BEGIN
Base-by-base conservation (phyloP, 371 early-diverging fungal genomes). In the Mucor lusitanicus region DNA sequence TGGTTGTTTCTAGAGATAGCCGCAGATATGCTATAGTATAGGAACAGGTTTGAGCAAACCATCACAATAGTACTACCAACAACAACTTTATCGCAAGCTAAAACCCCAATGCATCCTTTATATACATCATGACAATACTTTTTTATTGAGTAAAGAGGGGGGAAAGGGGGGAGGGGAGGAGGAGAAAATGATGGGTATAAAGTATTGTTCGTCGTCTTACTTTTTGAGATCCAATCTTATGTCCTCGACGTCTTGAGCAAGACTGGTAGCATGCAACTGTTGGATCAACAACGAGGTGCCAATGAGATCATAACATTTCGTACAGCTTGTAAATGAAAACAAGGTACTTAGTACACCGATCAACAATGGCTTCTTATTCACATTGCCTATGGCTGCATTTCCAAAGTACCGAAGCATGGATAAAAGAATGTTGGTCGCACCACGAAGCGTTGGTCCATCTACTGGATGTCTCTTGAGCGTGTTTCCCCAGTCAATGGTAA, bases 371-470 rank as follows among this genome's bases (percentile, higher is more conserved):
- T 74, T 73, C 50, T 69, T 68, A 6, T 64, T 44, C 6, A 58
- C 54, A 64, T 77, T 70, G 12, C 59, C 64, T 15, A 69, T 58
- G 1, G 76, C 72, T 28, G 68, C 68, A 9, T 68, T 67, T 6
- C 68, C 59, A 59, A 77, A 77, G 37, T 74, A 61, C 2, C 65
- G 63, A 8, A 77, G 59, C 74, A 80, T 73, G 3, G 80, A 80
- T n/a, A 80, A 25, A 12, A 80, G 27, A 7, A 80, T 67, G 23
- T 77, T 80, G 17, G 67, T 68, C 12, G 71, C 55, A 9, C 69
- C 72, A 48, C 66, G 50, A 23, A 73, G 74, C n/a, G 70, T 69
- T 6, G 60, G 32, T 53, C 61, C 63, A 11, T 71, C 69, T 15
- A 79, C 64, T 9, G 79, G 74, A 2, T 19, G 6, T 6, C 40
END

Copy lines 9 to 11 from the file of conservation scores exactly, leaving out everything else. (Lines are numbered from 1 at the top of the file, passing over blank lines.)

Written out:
- C 72, A 48, C 66, G 50, A 23, A 73, G 74, C n/a, G 70, T 69
- T 6, G 60, G 32, T 53, C 61, C 63, A 11, T 71, C 69, T 15
- A 79, C 64, T 9, G 79, G 74, A 2, T 19, G 6, T 6, C 40